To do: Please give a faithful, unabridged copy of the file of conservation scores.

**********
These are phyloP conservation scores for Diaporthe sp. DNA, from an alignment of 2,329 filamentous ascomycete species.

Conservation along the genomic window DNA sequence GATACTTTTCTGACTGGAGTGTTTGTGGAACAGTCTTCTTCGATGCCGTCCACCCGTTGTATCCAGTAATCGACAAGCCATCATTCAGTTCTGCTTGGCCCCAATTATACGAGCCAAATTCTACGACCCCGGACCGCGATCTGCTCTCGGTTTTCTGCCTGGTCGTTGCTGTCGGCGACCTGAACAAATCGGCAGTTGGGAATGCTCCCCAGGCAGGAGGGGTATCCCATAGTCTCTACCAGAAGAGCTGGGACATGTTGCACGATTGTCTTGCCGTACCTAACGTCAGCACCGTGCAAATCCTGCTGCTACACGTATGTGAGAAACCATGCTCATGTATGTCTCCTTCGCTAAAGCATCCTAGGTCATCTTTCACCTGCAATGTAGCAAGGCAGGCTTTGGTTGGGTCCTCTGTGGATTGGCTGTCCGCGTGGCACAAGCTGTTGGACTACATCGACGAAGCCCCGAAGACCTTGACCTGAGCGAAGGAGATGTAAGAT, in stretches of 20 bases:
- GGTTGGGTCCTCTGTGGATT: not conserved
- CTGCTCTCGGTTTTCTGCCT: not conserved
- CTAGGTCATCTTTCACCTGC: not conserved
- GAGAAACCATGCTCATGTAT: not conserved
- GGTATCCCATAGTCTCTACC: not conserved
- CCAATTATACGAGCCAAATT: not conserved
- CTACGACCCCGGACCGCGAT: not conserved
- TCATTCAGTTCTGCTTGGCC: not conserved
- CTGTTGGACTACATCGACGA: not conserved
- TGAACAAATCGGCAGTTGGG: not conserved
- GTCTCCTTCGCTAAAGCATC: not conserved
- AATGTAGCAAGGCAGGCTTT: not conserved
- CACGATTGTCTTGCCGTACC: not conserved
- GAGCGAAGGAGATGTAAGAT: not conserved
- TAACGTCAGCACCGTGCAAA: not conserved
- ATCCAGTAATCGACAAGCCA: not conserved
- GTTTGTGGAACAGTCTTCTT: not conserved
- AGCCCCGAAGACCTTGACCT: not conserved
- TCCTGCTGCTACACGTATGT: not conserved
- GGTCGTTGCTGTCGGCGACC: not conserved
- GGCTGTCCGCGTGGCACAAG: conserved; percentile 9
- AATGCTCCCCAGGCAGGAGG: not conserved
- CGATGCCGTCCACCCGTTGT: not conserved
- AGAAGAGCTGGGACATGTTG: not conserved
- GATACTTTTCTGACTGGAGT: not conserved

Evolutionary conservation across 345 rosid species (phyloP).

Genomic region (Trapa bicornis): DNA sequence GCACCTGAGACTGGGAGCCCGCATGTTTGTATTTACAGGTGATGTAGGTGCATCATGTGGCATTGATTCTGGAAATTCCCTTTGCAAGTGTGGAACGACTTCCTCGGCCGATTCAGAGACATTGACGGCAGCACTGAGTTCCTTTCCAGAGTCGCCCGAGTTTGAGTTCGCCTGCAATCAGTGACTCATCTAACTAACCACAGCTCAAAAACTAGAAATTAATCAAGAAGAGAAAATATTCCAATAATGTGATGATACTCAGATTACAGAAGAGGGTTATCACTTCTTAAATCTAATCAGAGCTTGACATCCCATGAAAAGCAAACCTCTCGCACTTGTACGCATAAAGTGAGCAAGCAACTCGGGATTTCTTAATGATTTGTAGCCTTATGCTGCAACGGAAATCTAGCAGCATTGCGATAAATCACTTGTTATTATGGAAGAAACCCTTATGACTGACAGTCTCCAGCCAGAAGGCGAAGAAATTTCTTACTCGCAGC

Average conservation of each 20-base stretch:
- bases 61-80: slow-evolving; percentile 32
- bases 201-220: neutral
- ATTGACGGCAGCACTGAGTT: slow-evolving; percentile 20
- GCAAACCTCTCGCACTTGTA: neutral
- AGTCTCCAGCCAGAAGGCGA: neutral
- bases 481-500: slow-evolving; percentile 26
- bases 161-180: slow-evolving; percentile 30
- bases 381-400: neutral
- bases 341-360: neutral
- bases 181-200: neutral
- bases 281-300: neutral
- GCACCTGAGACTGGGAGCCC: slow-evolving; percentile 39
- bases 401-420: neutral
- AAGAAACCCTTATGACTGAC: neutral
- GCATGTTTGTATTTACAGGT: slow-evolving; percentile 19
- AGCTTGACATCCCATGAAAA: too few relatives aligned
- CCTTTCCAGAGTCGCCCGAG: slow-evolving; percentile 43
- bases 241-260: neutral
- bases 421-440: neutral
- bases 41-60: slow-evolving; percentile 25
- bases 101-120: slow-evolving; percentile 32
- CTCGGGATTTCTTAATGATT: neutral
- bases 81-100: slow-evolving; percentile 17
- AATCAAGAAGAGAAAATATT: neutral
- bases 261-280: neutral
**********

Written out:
These are phyloP conservation scores for Diaporthe sp. DNA, from an alignment of 2,329 filamentous ascomycete species.

Conservation along the genomic window DNA sequence GATACTTTTCTGACTGGAGTGTTTGTGGAACAGTCTTCTTCGATGCCGTCCACCCGTTGTATCCAGTAATCGACAAGCCATCATTCAGTTCTGCTTGGCCCCAATTATACGAGCCAAATTCTACGACCCCGGACCGCGATCTGCTCTCGGTTTTCTGCCTGGTCGTTGCTGTCGGCGACCTGAACAAATCGGCAGTTGGGAATGCTCCCCAGGCAGGAGGGGTATCCCATAGTCTCTACCAGAAGAGCTGGGACATGTTGCACGATTGTCTTGCCGTACCTAACGTCAGCACCGTGCAAATCCTGCTGCTACACGTATGTGAGAAACCATGCTCATGTATGTCTCCTTCGCTAAAGCATCCTAGGTCATCTTTCACCTGCAATGTAGCAAGGCAGGCTTTGGTTGGGTCCTCTGTGGATTGGCTGTCCGCGTGGCACAAGCTGTTGGACTACATCGACGAAGCCCCGAAGACCTTGACCTGAGCGAAGGAGATGTAAGAT, in stretches of 20 bases:
- GGTTGGGTCCTCTGTGGATT: not conserved
- CTGCTCTCGGTTTTCTGCCT: not conserved
- CTAGGTCATCTTTCACCTGC: not conserved
- GAGAAACCATGCTCATGTAT: not conserved
- GGTATCCCATAGTCTCTACC: not conserved
- CCAATTATACGAGCCAAATT: not conserved
- CTACGACCCCGGACCGCGAT: not conserved
- TCATTCAGTTCTGCTTGGCC: not conserved
- CTGTTGGACTACATCGACGA: not conserved
- TGAACAAATCGGCAGTTGGG: not conserved
- GTCTCCTTCGCTAAAGCATC: not conserved
- AATGTAGCAAGGCAGGCTTT: not conserved
- CACGATTGTCTTGCCGTACC: not conserved
- GAGCGAAGGAGATGTAAGAT: not conserved
- TAACGTCAGCACCGTGCAAA: not conserved
- ATCCAGTAATCGACAAGCCA: not conserved
- GTTTGTGGAACAGTCTTCTT: not conserved
- AGCCCCGAAGACCTTGACCT: not conserved
- TCCTGCTGCTACACGTATGT: not conserved
- GGTCGTTGCTGTCGGCGACC: not conserved
- GGCTGTCCGCGTGGCACAAG: conserved; percentile 9
- AATGCTCCCCAGGCAGGAGG: not conserved
- CGATGCCGTCCACCCGTTGT: not conserved
- AGAAGAGCTGGGACATGTTG: not conserved
- GATACTTTTCTGACTGGAGT: not conserved

Evolutionary conservation across 345 rosid species (phyloP).

Genomic region (Trapa bicornis): DNA sequence GCACCTGAGACTGGGAGCCCGCATGTTTGTATTTACAGGTGATGTAGGTGCATCATGTGGCATTGATTCTGGAAATTCCCTTTGCAAGTGTGGAACGACTTCCTCGGCCGATTCAGAGACATTGACGGCAGCACTGAGTTCCTTTCCAGAGTCGCCCGAGTTTGAGTTCGCCTGCAATCAGTGACTCATCTAACTAACCACAGCTCAAAAACTAGAAATTAATCAAGAAGAGAAAATATTCCAATAATGTGATGATACTCAGATTACAGAAGAGGGTTATCACTTCTTAAATCTAATCAGAGCTTGACATCCCATGAAAAGCAAACCTCTCGCACTTGTACGCATAAAGTGAGCAAGCAACTCGGGATTTCTTAATGATTTGTAGCCTTATGCTGCAACGGAAATCTAGCAGCATTGCGATAAATCACTTGTTATTATGGAAGAAACCCTTATGACTGACAGTCTCCAGCCAGAAGGCGAAGAAATTTCTTACTCGCAGC

Average conservation of each 20-base stretch:
- bases 61-80: slow-evolving; percentile 32
- bases 201-220: neutral
- ATTGACGGCAGCACTGAGTT: slow-evolving; percentile 20
- GCAAACCTCTCGCACTTGTA: neutral
- AGTCTCCAGCCAGAAGGCGA: neutral
- bases 481-500: slow-evolving; percentile 26
- bases 161-180: slow-evolving; percentile 30
- bases 381-400: neutral
- bases 341-360: neutral
- bases 181-200: neutral
- bases 281-300: neutral
- GCACCTGAGACTGGGAGCCC: slow-evolving; percentile 39
- bases 401-420: neutral
- AAGAAACCCTTATGACTGAC: neutral
- GCATGTTTGTATTTACAGGT: slow-evolving; percentile 19
- AGCTTGACATCCCATGAAAA: too few relatives aligned
- CCTTTCCAGAGTCGCCCGAG: slow-evolving; percentile 43
- bases 241-260: neutral
- bases 421-440: neutral
- bases 41-60: slow-evolving; percentile 25
- bases 101-120: slow-evolving; percentile 32
- CTCGGGATTTCTTAATGATT: neutral
- bases 81-100: slow-evolving; percentile 17
- AATCAAGAAGAGAAAATATT: neutral
- bases 261-280: neutral